The Estate Planning Docs YOU Need for YOUR Aging Parents
By Zachary Mushkatel on November 8, 2014
As our parents age, legitimate concerns will arise as to whether they have an estate plan, including all the right documents, and whether everything is in order. Do not assume your parents have already taken these steps; many people die “intestate” – without a will. Essentially, should your parent pass away without a will, the state will be responsible for distributing the estate, which can be a long and complex process – and potentially a costly one for the surviving family.
An Individual Estate Plan: Asset Preservation and Estate Distribution
No cookie-cutter estate plan will be effective. Without a careful and detailed evaluation of the estate and an individually-crafted estate plan put in place, serious problems with the distribution of the estate will arise. Protecting assets from unnecessary taxation allows more of those hard-earned assets to be passed onto the named beneficiaries. Laws affecting estate taxation change year to year. Any estate plan should be reviewed and updated as time passes.
The other issue to address is putting plans in place for a parent who becomes incapacitated due to dementia or illness. You will need to take charge of all of the important issues surrounding health care, paying bills, managing financial issues and other important matters.
The Discussion You Need to Have With Your Parents
Discussing these subjects can be difficult, but these conversations must take place before matters have progressed to a critical stage. Sit down with your parents and have the discussion. Our parents can be very independent and how you approach to the subject can have much to do with the outcome. Be compassionate, caring and helpful. It is important that you sit down with your parents and talk about helping them by meeting with an estate planning lawyer. Tell them that you want to ensure that all of the necessary documents are in place should something occur. Focusing upon the healthcare issue is often the most effective way to open the discussion and start this important dialogue.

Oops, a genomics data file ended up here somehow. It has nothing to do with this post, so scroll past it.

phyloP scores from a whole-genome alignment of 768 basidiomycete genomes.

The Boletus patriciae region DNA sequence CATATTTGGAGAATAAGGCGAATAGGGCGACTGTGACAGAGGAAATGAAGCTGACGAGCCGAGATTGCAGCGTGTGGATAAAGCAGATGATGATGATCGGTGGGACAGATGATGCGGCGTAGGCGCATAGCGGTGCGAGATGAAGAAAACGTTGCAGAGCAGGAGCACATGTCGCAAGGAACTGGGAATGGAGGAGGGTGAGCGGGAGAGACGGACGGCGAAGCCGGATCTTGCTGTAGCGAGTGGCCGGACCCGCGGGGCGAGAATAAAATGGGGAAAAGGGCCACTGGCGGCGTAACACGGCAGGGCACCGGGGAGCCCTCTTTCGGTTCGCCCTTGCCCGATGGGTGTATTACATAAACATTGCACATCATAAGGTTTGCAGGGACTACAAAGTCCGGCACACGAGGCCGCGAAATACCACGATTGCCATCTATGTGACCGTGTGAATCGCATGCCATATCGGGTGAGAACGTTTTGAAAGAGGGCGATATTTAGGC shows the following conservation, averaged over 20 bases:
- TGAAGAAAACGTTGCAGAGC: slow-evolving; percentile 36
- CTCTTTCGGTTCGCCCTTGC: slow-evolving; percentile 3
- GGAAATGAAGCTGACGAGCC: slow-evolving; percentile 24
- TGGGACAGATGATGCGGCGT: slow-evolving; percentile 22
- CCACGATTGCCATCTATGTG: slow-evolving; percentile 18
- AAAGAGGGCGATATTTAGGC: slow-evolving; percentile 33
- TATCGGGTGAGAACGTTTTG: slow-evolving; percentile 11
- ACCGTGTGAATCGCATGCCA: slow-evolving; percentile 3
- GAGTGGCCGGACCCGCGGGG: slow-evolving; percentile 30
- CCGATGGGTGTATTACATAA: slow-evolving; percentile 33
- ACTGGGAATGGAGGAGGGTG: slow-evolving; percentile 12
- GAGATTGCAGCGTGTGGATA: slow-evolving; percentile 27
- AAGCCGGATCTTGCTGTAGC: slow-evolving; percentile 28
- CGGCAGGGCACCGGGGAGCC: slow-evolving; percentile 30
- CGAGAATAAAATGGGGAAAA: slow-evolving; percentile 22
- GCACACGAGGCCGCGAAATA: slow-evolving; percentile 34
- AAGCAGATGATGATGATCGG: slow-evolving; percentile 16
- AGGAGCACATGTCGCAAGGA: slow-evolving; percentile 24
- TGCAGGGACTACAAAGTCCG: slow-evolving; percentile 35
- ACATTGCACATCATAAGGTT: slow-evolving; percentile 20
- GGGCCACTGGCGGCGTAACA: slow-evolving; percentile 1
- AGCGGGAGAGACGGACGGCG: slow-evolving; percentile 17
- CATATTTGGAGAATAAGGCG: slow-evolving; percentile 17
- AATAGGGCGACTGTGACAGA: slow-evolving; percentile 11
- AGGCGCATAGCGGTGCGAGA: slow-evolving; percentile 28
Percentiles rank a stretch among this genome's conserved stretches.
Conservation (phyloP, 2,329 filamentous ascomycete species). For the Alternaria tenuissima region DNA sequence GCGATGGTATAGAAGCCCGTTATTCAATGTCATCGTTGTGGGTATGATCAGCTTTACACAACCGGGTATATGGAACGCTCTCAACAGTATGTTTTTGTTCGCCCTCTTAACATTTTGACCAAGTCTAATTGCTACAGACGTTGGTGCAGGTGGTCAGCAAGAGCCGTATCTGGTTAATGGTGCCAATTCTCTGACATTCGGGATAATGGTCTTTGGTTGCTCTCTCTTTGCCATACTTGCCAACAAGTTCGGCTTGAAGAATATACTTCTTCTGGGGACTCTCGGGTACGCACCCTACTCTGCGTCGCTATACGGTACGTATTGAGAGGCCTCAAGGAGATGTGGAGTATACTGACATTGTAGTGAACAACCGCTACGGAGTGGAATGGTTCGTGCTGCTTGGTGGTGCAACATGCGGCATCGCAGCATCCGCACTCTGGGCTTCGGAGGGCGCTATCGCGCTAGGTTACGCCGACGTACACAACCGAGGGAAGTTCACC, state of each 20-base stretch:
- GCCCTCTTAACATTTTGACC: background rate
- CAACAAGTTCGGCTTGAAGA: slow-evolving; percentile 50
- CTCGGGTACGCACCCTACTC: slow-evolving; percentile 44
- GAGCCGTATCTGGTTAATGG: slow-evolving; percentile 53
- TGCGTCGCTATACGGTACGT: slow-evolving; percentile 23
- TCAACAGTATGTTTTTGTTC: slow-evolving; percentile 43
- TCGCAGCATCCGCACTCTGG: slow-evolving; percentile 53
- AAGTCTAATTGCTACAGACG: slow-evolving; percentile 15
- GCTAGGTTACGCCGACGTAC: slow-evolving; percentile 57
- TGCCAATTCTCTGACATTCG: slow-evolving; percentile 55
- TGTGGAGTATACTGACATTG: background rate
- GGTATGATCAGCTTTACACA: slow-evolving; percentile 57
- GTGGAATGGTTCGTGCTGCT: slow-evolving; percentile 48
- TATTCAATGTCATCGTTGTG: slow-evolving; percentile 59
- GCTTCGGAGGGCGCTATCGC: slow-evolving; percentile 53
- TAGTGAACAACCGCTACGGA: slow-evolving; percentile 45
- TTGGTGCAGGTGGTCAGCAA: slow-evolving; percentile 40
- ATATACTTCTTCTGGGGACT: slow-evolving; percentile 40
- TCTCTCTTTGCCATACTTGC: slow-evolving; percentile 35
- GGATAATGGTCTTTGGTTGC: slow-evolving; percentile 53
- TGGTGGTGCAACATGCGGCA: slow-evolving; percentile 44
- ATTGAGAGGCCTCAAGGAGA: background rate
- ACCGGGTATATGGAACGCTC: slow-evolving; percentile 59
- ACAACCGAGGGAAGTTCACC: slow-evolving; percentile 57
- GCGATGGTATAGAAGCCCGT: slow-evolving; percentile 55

You Need to Have Certain Documents in Your Possession
Certain documents should remain in your possession and be easily accessible. An urgent medical decision often cannot wait for you to search and find a document. Avoid conflicts within the family about important health care decisions by having all of the right documents in your possession. These include:
- Instructions: You need complete instructions about exactly what to do if your parent suffers a serious illness, becomes incapacitated or passes away.
- Healthcare Power of Attorney: This document gives you the authority to direct the various treatments that will be applied to your parent by medical professionals.
- Durable Power of Attorney: This written instrument gives the power to make financial decisions when a parent has become disabled or incapacitated.
- Mental Health Power of Attorney: This document gives you the authority to make decisions about mental health care for your parent should it become necessary.
Being involved with your parents in the estate planning process can allow you to fully understand their wishes, and to have an established relationship with their attorney so that all documents, such as the will, deeds, trusts are easily accessible, and you can work closely with the attorney when a parent is no longer able to manage their affairs, or has passed away.
When you and your parents need help, turn to Mushkatel, Robbins & Becker, PLLC for advice from our Phoenix estate planning team.
Zachary Mushkatel is an Arizona native who earned his undergraduate degree from the University of Arizona in 2001 and his law degree from the University of Minnesota Law School in 2004. After serving as a public defender, he entered into private practice and, ultimately, joined forces with Mathis Becker to form the law firm known today as Mushkatel, Robbins & Becker, PLLC. In addition to criminal law, Mushkatel practices civil litigation, with a focus on estate litigation and personal injury cases. He also serves on the Board of Directors for the Surprise Regional Chamber of Commerce and Sun Valley Lodge, and he is an executive officer and member of the Board of Directors for the West Maricopa County Bar Association.